Discovery of Turkish scientist to play key role in treatment of diabetes
A U.S.-based Turkish academic has discovered a new molecule produced in fat tissues that could act similarly to insulin, rapidly regulating blood glucose levels.
The discovery of Gencer Sancar, a postdoctoral research fellow at the Salk Institute for Biological Studies in San Diego, could lead to the development of new therapies for treating diabetes, and also lays the foundation for promising new avenues in metabolism research.
The study, which was published in Cell Metabolism, shows that a hormone called FGF1 (Fib-roblast Growth Factor 1) regulates blood glucose by inhibiting fat breakdown.
Speaking to daily Hürriyet, Sancar said that the FGF1 can lower blood glucose levels by controlling fat burning, just like insulin, adding that the discovery would play a significant role in the future treatment modalities for diabetic patients.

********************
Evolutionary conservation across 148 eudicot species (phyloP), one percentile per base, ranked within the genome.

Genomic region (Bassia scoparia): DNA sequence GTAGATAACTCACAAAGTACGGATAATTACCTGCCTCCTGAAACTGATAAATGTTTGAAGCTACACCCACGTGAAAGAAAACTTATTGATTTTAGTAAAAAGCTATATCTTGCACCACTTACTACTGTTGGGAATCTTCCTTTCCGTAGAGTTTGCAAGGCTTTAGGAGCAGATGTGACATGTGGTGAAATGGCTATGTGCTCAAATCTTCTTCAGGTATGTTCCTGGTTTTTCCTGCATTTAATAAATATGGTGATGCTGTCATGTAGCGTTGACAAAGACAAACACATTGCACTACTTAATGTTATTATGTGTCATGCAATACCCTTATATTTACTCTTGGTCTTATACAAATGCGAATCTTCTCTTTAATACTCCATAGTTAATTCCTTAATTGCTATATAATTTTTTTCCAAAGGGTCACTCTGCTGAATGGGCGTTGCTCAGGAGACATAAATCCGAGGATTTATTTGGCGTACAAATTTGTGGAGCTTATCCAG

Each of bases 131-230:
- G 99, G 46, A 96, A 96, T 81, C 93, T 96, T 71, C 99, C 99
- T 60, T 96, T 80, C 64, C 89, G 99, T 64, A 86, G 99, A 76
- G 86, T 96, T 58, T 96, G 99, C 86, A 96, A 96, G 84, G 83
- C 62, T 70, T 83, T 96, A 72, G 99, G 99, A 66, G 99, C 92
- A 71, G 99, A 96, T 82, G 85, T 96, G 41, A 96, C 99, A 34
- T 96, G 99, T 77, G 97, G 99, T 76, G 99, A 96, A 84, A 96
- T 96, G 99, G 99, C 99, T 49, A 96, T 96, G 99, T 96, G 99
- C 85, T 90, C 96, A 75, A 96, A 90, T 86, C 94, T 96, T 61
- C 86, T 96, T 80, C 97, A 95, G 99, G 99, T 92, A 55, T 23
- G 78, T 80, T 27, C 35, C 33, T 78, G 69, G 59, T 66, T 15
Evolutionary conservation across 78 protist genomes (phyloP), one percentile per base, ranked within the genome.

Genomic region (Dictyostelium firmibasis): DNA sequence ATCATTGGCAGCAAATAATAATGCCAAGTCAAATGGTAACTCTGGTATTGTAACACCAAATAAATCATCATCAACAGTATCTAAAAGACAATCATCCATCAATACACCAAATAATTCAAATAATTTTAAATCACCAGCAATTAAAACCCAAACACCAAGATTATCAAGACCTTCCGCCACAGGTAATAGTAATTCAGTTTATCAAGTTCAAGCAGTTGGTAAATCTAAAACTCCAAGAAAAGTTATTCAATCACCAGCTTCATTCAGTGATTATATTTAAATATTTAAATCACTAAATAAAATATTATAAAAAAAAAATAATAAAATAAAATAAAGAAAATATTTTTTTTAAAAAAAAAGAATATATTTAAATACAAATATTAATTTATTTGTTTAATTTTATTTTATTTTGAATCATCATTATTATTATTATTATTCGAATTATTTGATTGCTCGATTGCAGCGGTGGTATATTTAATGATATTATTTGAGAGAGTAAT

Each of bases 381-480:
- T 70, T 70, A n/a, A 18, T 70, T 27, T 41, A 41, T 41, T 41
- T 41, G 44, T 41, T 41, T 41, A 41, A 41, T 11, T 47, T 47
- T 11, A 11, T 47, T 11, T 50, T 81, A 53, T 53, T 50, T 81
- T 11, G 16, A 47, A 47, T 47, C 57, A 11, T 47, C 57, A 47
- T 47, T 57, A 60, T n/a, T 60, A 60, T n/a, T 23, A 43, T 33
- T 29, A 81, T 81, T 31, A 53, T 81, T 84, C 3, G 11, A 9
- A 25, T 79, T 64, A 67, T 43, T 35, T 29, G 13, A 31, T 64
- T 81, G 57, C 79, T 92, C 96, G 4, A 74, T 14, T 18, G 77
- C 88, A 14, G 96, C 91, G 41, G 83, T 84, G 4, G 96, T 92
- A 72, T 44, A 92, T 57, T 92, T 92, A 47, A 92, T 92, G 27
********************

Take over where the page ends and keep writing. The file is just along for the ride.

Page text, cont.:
It is also considered as a medical development that will open new horizons in the treatment of type 2 diabetes.
Sancar has a molecular biology degree from Middle East Technical University (ODTÜ) in Ankara and a doctorate from Heidelberg University in Germany. The academic has been continuing his works in the U.S. for more than seven years.